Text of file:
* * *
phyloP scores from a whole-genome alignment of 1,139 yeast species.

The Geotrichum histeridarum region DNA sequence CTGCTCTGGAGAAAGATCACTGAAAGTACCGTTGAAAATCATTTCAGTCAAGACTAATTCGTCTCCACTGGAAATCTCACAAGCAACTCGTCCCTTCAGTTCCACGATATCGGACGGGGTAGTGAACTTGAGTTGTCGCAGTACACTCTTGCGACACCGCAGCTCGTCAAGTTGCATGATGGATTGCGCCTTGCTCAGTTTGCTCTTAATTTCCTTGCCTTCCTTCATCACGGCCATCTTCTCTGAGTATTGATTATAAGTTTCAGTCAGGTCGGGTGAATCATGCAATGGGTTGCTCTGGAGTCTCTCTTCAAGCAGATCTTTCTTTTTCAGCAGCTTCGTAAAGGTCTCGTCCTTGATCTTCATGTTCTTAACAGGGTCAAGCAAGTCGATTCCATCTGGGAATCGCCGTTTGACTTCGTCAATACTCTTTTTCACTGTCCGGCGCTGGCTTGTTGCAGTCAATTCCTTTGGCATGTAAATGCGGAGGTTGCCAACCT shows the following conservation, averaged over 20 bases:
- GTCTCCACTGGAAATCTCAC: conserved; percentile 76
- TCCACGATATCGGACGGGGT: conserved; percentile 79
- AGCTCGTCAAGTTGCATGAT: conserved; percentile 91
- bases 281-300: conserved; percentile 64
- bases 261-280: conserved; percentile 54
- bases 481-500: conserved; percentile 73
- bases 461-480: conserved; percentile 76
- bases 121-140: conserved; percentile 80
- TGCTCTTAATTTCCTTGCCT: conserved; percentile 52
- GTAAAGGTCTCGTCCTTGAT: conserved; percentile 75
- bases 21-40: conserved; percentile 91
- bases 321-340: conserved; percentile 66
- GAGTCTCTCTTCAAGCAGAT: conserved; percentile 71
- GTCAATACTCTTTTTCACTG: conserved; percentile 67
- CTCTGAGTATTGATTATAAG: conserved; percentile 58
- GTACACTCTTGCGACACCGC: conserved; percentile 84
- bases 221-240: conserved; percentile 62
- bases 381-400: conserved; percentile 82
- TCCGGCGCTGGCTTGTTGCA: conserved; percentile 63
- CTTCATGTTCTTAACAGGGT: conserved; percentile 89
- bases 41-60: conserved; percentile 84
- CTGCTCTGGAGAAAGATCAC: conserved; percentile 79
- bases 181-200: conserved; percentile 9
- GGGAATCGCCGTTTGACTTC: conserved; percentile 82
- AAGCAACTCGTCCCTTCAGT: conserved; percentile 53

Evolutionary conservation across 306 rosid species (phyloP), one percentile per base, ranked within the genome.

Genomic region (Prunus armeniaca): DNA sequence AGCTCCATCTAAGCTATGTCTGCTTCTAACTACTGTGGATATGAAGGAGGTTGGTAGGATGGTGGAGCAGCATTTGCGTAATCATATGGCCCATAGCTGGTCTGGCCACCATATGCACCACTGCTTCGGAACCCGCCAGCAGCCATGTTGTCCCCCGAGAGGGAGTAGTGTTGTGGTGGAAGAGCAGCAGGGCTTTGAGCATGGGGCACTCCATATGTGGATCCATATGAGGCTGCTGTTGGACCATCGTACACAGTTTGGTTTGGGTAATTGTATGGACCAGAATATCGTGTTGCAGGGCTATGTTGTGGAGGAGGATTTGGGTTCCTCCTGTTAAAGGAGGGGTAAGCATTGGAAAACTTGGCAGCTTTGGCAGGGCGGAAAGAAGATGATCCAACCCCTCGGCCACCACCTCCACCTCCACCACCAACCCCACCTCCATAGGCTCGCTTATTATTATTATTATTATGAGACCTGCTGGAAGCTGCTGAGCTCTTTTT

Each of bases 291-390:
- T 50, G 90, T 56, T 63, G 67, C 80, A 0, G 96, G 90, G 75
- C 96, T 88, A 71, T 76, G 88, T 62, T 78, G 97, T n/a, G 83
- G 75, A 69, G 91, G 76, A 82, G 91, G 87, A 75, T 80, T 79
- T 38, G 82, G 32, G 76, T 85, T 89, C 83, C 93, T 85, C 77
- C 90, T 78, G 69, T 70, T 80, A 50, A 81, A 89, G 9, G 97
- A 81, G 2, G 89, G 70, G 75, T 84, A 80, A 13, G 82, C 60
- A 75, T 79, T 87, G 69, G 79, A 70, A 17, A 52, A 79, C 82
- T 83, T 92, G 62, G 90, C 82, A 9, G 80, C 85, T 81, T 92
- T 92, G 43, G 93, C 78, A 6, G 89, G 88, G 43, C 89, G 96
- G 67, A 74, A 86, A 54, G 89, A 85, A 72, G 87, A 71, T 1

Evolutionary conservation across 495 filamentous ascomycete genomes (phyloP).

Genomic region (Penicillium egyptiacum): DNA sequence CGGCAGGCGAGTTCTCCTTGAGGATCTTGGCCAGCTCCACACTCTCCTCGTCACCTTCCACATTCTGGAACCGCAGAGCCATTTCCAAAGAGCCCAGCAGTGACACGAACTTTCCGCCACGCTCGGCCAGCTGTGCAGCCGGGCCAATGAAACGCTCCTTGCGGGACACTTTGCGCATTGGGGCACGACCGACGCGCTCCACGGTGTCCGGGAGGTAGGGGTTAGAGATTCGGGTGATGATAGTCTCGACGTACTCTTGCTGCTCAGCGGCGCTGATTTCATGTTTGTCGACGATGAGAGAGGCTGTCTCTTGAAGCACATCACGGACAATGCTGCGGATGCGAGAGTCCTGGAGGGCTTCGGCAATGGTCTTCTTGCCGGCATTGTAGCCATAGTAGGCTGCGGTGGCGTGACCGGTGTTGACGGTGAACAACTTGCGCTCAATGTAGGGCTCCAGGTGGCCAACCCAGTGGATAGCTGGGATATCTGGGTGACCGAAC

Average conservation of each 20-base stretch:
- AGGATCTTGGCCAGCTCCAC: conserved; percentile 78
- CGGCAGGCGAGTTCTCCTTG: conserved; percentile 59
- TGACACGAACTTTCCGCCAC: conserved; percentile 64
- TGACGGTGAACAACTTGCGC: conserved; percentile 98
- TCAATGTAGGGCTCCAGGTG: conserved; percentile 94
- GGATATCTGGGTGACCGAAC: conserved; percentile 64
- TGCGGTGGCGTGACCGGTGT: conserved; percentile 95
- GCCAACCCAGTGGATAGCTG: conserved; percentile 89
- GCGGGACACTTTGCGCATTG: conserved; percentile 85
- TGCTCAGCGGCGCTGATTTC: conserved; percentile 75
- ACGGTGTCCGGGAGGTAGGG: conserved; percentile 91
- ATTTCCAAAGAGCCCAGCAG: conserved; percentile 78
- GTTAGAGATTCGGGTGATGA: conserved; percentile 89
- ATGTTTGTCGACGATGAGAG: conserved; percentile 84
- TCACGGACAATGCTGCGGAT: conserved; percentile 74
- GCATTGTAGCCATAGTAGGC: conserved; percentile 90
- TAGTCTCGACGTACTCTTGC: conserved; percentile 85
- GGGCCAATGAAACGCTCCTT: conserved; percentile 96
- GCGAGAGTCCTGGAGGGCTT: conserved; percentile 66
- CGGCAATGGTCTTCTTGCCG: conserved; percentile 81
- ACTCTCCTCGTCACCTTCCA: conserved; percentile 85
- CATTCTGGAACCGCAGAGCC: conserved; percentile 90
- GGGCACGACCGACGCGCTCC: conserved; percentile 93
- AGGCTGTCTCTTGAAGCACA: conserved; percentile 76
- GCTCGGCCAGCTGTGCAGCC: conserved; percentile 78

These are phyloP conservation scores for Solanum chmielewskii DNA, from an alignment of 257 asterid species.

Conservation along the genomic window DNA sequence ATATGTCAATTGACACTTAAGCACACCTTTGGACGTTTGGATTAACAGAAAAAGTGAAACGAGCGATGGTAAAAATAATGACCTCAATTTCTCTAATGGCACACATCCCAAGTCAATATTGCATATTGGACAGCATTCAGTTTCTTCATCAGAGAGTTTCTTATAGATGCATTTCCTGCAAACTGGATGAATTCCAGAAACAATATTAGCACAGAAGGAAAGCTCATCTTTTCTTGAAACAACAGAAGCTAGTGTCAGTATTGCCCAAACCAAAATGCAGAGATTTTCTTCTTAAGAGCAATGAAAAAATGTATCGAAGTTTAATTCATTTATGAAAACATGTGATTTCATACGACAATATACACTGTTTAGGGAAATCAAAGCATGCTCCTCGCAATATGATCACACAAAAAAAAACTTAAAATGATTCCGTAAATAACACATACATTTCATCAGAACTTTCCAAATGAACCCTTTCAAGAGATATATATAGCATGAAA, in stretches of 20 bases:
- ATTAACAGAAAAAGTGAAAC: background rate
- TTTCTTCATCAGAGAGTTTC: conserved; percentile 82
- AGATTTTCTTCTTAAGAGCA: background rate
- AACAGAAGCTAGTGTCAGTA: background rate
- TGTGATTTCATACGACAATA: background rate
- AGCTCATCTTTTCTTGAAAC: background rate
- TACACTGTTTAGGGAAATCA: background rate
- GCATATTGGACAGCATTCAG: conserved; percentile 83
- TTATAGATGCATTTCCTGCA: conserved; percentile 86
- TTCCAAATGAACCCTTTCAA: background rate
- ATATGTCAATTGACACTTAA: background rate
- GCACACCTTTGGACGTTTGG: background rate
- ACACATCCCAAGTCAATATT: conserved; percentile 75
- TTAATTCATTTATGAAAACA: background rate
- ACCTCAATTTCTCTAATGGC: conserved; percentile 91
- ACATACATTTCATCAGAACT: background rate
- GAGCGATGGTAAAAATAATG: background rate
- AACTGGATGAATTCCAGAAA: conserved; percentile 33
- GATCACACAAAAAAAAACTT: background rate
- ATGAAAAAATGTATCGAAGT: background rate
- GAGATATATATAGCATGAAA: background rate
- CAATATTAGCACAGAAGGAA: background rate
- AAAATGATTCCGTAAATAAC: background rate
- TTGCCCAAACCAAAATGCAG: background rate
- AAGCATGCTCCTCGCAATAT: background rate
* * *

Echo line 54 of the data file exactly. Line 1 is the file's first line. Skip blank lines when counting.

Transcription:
- ACGGTGTCCGGGAGGTAGGG: conserved; percentile 91